Like an electronic version of Can,bent on having a good time and pushing the Envelope, the joy of Snorkel is there for all to hear on “Stop Machine” their latest album. After the lively title track, a mess of rhythm and post-funk, “Dead Skin” begins with an electronic rumble before a precise beat opens the song up to possibilites, a pulsating bass suddenly uplifting the track into a finally crafted electro-pop classic, with soul, whilst the vocals are weirder than you first think, the whole thing recalling Thomas Dolby's excellent “The Flat Earth” album. On the more experimental “Edgar's Hoover”, the band walk into Krautrock territory, or possibly the work of Silver Apples, but with their own twist on the sound, nothing too retro here. Over eight tracks the band never let up the energy or enthusiasm, fans of Appliance or Zukanican should check them out and it sounds great drifting over a sun-filled garden. (www.slowfoot.co.uk)

    Walking the place where indie becomes shoegaze, becomes psych, becomes experimental post-rock, becomes damn fine music The Japanese war Effort, cover all bases with ease on “Surrender to the Summer”, their excellent five-track EP. With a lilting riff and chiming guitar/bells, the title track grooves its way into your heart, displaying a songwriting maturity and an ear for melody, whilst “Beach Buddies” is a guitar haze, with reverb vocals and a precise gaze. That haze remains for “Pool Attendant”, although it is used as background ambience, and you can detect a love of Eno in the songs construction and sounds, no bad thing, of course. With the warmth of summer all over it, “Bucket and Spade” is a favourite, employing the right balance of electronics and melody, before “Yr Tanlines” closes the disc in similar style, with some lovely vocals thrown in for good measure. (www.songbytoadrecords.com)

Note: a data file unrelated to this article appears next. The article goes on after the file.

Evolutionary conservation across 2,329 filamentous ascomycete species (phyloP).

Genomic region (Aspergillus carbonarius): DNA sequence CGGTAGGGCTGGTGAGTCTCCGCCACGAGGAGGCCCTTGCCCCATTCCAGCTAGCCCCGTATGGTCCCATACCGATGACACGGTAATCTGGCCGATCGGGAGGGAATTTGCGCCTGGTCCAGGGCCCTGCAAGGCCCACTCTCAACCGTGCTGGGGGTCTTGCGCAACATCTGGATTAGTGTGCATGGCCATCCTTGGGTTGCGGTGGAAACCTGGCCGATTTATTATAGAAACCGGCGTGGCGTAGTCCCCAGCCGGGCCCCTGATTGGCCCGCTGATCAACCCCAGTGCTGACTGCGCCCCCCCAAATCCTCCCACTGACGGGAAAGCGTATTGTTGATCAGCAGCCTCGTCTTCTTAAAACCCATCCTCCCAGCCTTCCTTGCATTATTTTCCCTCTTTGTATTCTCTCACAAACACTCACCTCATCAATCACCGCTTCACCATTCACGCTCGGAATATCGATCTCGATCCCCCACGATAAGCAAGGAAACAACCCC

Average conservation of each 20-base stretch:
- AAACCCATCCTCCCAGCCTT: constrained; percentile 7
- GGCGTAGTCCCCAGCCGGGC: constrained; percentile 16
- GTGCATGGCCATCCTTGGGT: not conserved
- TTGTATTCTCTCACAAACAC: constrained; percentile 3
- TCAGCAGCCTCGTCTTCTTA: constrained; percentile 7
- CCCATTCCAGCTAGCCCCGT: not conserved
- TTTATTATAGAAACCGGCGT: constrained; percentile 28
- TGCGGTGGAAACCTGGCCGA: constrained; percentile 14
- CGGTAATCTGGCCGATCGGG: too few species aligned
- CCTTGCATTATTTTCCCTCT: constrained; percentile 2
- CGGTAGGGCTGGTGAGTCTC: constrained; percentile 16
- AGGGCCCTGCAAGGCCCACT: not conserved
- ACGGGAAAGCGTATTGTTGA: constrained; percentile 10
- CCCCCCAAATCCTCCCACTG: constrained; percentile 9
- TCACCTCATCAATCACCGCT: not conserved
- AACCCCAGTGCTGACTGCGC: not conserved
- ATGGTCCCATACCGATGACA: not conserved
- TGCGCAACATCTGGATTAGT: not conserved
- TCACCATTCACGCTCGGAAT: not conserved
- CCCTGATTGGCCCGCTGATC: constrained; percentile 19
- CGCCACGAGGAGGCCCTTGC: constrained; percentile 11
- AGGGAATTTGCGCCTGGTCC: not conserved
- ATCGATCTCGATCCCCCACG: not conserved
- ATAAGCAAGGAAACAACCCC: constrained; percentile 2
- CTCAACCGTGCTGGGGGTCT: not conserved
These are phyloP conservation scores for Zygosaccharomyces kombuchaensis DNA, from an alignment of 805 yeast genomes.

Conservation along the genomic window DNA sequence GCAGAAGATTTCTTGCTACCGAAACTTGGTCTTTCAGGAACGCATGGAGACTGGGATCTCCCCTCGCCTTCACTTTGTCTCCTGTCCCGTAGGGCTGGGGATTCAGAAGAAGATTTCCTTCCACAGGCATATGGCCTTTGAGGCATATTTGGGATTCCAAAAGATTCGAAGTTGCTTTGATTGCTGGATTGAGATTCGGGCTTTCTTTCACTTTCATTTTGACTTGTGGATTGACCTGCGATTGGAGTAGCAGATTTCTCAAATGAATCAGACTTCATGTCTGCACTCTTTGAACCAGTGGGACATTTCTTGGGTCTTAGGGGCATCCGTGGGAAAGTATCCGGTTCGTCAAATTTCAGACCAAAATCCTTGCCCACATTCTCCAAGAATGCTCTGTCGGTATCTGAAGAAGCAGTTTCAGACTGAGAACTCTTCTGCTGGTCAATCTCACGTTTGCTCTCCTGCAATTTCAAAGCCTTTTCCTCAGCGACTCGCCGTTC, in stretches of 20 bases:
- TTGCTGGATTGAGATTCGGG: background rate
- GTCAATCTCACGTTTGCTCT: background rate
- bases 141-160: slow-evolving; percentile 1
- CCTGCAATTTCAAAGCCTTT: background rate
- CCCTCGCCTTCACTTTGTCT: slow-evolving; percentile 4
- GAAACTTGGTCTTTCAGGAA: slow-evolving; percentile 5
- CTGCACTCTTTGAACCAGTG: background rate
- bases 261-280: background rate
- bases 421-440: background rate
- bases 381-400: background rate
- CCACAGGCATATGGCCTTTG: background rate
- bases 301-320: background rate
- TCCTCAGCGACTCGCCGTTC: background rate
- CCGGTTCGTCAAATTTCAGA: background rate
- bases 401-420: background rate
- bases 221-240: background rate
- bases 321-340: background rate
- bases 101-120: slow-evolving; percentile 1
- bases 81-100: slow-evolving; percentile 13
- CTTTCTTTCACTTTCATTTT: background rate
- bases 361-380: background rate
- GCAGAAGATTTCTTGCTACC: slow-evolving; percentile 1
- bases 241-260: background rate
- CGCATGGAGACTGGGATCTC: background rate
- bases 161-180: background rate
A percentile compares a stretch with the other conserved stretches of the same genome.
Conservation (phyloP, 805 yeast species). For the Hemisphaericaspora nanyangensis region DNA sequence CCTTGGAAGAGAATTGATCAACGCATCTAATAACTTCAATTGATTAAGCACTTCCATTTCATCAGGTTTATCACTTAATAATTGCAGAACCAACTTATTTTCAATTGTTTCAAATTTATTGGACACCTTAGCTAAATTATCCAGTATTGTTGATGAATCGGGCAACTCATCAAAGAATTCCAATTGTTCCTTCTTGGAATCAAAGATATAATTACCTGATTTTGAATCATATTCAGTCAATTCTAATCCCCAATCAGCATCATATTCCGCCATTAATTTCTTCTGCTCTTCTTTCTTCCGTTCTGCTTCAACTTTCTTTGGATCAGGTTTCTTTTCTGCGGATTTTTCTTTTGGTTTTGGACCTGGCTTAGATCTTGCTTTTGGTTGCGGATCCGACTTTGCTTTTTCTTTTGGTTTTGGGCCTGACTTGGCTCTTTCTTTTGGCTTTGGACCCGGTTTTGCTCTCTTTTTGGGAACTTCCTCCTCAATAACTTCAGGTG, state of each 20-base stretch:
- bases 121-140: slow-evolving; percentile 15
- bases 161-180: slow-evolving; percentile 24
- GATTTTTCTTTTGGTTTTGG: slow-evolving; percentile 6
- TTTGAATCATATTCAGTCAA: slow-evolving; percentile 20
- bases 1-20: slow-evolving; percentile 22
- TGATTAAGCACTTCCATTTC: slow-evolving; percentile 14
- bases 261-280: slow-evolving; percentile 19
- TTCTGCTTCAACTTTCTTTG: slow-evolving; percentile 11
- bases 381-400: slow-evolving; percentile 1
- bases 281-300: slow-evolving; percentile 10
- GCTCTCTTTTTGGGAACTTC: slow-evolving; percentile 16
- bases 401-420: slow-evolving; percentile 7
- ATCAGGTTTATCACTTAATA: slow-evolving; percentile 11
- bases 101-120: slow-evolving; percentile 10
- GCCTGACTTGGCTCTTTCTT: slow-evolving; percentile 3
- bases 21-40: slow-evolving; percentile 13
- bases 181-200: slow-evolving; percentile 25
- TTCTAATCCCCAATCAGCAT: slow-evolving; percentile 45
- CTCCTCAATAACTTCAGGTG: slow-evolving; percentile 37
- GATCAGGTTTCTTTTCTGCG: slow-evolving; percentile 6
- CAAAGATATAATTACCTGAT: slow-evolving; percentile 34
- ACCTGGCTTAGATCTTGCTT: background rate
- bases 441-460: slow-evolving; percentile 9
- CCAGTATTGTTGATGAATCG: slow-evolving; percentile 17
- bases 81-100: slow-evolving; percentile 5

Named “Jonny Common's Deskjob” is a compilation from the same label, which covers the song writer genre and does so with aplomb. There are some great songs on the disc, shades of the Beta band or the Fence Collective to be found running through all 10 tracks. Stand outs are the sweet voice of Panda Su, the excellent lo-fi loveliness of Adam p. Gorman, and the sonic clatter and smile of The Oates Field, whilst the closing seven minutes of Eagleowl is a delight from start to finish, soft and gentle as an owl's feather.

   Finally from the same label Trips and Falls write strange and quirky songs with style and panache on their album “People have to be Told”, which opens with the excellent “I'll Do the Dishes, You Do the Laundry” a slightly pessamistic ditty with some noisy bits and some quiet bits, King Creosote re-writing Nirvana for the post-folk generation. Filled with razor sharp arrangements and inventive riffs and melodies, each song is a plethora of ideas with the short akwardness of “Marginally More Than Mildly annoying” being a personal favourite, whilst “That is a Big Door” is introspective, haunting and practically perfect. (www.songbytoadrecords.com)